World Bank improving the infrastructure of four large neighbourhoods in Dhaka
The government of Bangladesh has signed a $100.5 million financing agreement with the World Bank to improve livability of four large neighborhoods in Dhaka City, benefitting about a million residents.
The Dhaka City Neighbourhood Upgrading Project will enhance public spaces and urban services in four neighbourhoods—Kamrangir Char, Lalbagh, Sutrapur-Nayabazar-Gulistan, Khilgaon-Mughda-Bashabo—under the Dhaka South City Corporation. The project will help upgrade public spaces such as parks, playgrounds, waterfronts; streets, sidewalks; and transform public buildings such as community centres into multipurpose facilities to serve communities.
“With more than one-third of the country’s urban population living in Dhaka, it is one of the world’s most densely populated cities. Due to inadequate infrastructure, lack of public amenities and severe traffic congestion, the residents face many difficulties in their everyday lives,” said Zahid Hussain, Acting World Bank Country Director for Bangladesh and Bhutan. “The project will address some of these challenges and help enhance the quality of civic life.”
The four localities were selected through a series of consultations with multiple stakeholder groups. The project will help enhance green open spaces by improving selected parks, streets and waterfront areas. It will also pilot interventions for safe mobility and traffic management and incorporate environment-friendly features and energy efficient design principles and materials in all interventions that it will support.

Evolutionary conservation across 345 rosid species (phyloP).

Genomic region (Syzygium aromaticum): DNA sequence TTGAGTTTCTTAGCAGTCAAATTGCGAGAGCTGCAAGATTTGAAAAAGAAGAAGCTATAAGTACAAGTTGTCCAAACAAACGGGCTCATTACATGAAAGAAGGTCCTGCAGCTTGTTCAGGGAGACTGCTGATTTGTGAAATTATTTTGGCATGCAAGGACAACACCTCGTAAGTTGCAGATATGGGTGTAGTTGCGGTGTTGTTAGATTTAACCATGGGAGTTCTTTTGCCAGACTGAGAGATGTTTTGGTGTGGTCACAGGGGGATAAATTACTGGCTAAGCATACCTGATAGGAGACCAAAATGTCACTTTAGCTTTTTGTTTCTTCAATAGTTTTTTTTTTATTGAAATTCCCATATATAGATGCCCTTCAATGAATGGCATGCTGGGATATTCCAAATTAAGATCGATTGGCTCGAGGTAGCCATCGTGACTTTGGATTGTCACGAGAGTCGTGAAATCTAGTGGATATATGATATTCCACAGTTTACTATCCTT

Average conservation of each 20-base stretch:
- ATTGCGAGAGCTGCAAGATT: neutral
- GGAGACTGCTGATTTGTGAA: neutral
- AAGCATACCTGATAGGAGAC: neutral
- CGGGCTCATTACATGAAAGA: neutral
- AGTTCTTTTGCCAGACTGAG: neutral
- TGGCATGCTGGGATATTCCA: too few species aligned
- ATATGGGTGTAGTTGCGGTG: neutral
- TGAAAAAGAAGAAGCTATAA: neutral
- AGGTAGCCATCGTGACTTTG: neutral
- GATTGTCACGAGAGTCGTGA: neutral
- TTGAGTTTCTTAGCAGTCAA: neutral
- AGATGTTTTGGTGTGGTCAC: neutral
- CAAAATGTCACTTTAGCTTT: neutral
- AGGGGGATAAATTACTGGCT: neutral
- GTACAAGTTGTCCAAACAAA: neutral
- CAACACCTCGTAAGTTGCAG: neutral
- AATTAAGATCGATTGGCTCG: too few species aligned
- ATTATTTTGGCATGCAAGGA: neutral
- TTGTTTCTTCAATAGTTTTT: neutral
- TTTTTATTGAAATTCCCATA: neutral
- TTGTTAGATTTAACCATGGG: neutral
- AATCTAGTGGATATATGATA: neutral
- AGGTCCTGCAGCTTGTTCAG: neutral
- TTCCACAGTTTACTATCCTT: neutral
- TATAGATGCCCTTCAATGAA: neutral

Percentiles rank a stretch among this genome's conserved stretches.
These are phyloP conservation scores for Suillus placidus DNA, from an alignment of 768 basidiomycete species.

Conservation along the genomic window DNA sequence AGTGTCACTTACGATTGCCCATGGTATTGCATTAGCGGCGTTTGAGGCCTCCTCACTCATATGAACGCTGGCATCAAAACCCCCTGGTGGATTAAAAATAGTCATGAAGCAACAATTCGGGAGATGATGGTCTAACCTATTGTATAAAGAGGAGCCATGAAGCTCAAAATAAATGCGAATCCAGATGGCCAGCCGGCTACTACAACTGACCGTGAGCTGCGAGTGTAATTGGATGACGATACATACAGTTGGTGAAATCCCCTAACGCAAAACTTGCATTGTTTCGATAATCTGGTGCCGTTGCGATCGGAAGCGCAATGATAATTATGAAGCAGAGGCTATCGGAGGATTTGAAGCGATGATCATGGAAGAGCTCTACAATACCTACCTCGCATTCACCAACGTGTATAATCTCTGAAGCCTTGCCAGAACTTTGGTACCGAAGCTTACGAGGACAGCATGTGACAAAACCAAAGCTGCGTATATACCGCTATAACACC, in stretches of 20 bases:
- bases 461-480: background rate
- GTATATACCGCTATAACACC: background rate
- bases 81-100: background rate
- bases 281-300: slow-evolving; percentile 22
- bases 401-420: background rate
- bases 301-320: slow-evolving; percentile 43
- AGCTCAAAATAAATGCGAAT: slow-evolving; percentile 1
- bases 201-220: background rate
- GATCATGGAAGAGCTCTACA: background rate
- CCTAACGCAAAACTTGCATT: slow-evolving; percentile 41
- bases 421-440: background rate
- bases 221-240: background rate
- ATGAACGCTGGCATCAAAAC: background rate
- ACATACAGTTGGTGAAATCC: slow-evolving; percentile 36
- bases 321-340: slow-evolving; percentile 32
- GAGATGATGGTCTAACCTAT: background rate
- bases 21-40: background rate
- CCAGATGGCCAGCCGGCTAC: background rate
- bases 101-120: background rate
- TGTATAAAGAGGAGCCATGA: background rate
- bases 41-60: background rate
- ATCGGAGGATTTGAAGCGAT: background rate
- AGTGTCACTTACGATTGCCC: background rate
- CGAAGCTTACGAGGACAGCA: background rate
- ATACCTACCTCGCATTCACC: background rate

The project will cater to the differentiated needs of women and children, elderly and disabled. Women in Dhaka face challenges in terms of mobility, walkability and access to public infrastructure. 93 percent of women reportedly do not use public toilets and 42 percent perceive the city’s parks to be unsafe. To improve personal safety and access for women and children, the project will ensure energy-efficient streetlighting, police posts, health clinics, and other integrated amenities.
“Dhaka city accounts for about one-fifth of the country’s GDP and half of formal employment. Hence, Dhaka plays an important role in achieving the government’s vision of upper-middle income country,” said Md. Zahidul Haque, Additional Secretary, Economic Relations Division, Government of Bangladesh. “The project will help Dhaka offer features of a modern city to its residents.”
The agreement was signed by Md. Zahidul Haque and Zahid Hussain on behalf of the government of Bangladesh and the World Bank, respectively, at the Economic Relations Division.
The credit is from the World Bank’s International Development Association (IDA), has a 30-year term, including a five-year grace period, and carries a service charge of 0.75 percent and an interest of 1.25 percent. The World Bank was among the first development partners to support Bangladesh following its independence. Since then the World Bank has committed over $30 billion, mostly in grants and interest-free credits to Bangladesh. Bangladesh currently has the largest IDA program totalling $12.4 billion.